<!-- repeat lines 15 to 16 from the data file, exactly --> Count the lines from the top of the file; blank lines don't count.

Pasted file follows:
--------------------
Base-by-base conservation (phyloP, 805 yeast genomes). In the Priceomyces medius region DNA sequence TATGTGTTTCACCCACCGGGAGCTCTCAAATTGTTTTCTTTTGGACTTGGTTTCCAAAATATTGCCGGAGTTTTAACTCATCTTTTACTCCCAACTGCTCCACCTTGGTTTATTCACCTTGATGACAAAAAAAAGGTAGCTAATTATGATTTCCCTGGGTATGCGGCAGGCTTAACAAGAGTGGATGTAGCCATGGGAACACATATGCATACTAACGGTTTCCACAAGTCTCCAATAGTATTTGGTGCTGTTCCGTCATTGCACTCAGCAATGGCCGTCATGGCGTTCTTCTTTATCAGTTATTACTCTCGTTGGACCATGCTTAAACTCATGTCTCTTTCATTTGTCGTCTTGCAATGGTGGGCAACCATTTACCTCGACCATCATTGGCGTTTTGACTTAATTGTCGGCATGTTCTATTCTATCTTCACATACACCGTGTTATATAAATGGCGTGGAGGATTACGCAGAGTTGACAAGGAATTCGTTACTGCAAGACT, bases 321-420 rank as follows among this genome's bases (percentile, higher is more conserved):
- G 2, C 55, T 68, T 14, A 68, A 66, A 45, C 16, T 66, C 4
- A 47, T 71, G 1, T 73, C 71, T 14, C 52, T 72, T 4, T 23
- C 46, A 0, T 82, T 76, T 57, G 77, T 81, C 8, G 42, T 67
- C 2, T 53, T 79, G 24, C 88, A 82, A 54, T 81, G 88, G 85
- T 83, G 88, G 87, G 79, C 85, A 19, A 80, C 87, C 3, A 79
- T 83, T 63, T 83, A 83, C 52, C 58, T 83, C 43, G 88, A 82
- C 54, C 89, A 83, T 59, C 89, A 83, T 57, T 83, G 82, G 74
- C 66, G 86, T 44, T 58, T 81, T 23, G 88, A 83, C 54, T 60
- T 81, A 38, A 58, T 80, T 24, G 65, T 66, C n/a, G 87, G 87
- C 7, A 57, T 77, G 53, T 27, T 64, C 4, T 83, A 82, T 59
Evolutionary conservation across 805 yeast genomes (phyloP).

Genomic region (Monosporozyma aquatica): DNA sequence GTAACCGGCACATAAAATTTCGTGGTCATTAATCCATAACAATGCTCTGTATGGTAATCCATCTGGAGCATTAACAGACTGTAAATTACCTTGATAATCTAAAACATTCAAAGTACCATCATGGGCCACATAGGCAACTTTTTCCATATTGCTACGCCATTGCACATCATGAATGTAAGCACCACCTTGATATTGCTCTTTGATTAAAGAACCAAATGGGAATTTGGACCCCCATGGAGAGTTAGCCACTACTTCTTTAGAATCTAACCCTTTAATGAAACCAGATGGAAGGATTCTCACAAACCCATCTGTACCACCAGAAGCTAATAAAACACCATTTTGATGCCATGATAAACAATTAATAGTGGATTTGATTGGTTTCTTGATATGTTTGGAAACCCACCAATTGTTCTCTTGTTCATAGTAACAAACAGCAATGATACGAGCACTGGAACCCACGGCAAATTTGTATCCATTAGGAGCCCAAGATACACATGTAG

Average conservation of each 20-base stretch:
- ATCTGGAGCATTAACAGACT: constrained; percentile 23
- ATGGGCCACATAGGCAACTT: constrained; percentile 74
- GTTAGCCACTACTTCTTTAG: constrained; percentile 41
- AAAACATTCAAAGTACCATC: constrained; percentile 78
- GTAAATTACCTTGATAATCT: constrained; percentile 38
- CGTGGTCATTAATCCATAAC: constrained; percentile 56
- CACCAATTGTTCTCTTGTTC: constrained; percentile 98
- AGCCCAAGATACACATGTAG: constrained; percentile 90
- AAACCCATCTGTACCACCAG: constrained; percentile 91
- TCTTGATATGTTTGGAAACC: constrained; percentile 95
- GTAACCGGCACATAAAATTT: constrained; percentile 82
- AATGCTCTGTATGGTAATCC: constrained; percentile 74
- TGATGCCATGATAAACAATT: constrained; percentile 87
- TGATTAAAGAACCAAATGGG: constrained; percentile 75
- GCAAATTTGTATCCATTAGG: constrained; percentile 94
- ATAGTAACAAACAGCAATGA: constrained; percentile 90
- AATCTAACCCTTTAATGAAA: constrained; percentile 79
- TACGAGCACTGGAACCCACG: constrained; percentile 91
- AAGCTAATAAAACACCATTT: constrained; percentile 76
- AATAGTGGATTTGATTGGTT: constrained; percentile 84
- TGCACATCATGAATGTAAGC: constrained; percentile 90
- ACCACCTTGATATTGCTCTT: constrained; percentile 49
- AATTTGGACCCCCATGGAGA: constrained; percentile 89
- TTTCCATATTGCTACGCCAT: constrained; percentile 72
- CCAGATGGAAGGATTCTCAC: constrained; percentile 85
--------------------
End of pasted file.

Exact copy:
- ATCTGGAGCATTAACAGACT: constrained; percentile 23
- ATGGGCCACATAGGCAACTT: constrained; percentile 74